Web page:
Psalm 146:2

On a separate thread, Danielo asks whether the NLT is perhaps too dramatic in the way it translates the last phrase of this verse:

“I will praise the LORD as long as I live;
I will sing praises to my God even with my dying breath.”

He points out that some other translations translate the last phrase “as long as I live.” The challenge for the translator, of course, is to convey in English (or any receptor language) the correct meaning and the full impact of the original text.

In this verse the psalmist presents a couplet that communicates essentially the same message in each of the two lines. The Hebrew text has two expressions to communicate the concept of “all my life,” so the translator must also find two expressions to communicate the concept of “all my life.” The NLT uses “as long as I live” in the first line–as do RSV, NRSV, NET Bible, and ESV. So a different phrase is needed for the second line. Look at the variety in translations:

KJV: while I have my being
ASV: while I have any being
NRSV: all my life long
NIV: as long as I live
NET: as long as I exist
NLT: even with my dying breath

The Hebrew idiom doesn’t literally translate into English as “even with my dying breath,” but neither is it literally “as long as I live” or “while I have my being.” All of the translations are striving to communicate the sense of the idiom, which might be translated literally “with as long as.” The psalmist is expressing the absolute limit of his praise for God. So various translations use various expressions to communicate that same sense of the ultimate.

Back to Danielo’s question: Is the NLT being too dramatic? I don’t think so, since it strives to communicate in English that same sense that “I will praise my God with everything I’ve got for as long as I’ve got anything in me.”

5 thoughts on “Psalm 146:2

  1. You are right that the Hebrew, b'odi, is difficult to translate. It is like an ablative of the word "still" with the suffix "my," as if to indicate "while I still exist." It's parallel to the word b'chayay in the first part of the line, which is like an ablative of "life" with the suffix "my." So "so long as I live … so long as I exist" seems like a good option to me.The NLT choice of "so long as I live … even with my dying breath" seems like is destroys the parallel structure and introduces the new concept of "dying breath" that isn't in the original.Also, the Hebrew line appears both here and in nearly identical form in Psalm 104:33. The only difference between the two is that here in Psalm 146:2 the first word is ahal'la ("I will praise") while Psalm 104:33 starts with ashira, "I will sing." Yet in Psalm 104:33, the NLT opts for the less hyperbolic "…to my last breath" to end the line.I would prefer to see more consistent English used to translate the Hebrew in these two lines.-Joel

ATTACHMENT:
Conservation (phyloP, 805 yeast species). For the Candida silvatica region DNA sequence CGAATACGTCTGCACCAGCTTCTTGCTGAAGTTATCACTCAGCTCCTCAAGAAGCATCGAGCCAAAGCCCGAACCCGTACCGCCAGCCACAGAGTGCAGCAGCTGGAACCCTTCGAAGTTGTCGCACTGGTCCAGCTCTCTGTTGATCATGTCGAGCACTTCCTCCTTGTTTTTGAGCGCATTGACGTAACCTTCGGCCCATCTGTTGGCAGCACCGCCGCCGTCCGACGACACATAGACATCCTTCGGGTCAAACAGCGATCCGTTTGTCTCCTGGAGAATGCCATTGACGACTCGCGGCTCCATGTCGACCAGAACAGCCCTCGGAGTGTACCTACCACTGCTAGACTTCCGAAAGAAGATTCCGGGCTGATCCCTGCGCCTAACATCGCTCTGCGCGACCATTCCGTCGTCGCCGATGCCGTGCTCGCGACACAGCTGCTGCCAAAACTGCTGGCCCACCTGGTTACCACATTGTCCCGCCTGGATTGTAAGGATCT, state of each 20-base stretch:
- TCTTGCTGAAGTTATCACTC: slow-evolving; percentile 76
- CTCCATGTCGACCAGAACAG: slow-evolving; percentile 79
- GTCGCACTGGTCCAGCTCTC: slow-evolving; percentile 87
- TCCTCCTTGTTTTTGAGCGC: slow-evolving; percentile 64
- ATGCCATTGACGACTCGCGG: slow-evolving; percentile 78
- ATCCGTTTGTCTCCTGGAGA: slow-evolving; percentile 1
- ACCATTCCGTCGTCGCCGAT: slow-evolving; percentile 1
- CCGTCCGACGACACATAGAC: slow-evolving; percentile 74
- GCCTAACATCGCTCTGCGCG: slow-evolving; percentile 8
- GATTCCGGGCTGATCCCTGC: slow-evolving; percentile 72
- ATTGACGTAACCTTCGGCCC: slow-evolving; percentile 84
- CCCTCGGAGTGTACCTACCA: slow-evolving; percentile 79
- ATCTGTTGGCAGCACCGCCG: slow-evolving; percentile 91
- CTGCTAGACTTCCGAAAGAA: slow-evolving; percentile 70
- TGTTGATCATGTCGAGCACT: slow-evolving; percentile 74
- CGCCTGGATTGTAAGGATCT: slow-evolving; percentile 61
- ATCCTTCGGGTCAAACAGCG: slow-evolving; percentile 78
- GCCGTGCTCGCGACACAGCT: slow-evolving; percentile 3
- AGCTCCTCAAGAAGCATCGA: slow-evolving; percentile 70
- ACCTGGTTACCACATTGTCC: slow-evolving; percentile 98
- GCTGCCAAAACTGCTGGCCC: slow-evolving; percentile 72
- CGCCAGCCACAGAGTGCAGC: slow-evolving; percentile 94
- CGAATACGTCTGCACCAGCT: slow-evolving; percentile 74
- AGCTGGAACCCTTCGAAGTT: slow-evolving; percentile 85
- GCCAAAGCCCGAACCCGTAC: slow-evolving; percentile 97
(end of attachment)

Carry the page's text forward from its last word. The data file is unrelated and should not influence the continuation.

2. Danielo,I'm glad to hear that the original Living Bible was instrumental in sparking your interest in reading the Bible in the first place. I hear that kind of comment from many people in all walks of life and all around the world. Keep reading and keep comparing translations. There is no one translation that is best in all regards (much as it pains me to say that!). Hopefully the NLT serves to open the text of Scripture for you and millions of others to enhance your understanding of the original.Mark

  3. Full disclosure: I work as an editor at Tyndale House PublisherAccording to BDB, a standard Hebrew lexicon, the literal translation of (Heb. be`odi) would be "in the continuance [of me]" which would be literal, but also would be poor English. Young's Literal Translation reads, "while I exist." This rendering does not capture the meaning either, since it is in synonymous parallel with the prior phrase "in [all] my life."While there is no formal "dying breath" the NLT captures_with warmth_the meaning of the lengths which this believer is committed to praise the LORD "all his continuance." This is a good example of how good translation cannot be some sort of algebraic data equation (Heb. X = Eng Y). Translation is ultimately the interaction of the soul and mind of the translator with the heart and mind of the orginal writer, as expressed through the written text in front of them (i.e., the Bible text).

  4. Re:the literal translation of (Heb. be`odi) would be "in the continuance [of me]" Ooo, love that, because to me this meaning goes beyond the dying breath, suggesting a mystical eternal connection where we'll still be singing. String theory and shoes? When I get to heaven, goin' put on my shoes . . . goin' shout all over God's heaven. Some kind of dancing shoes.

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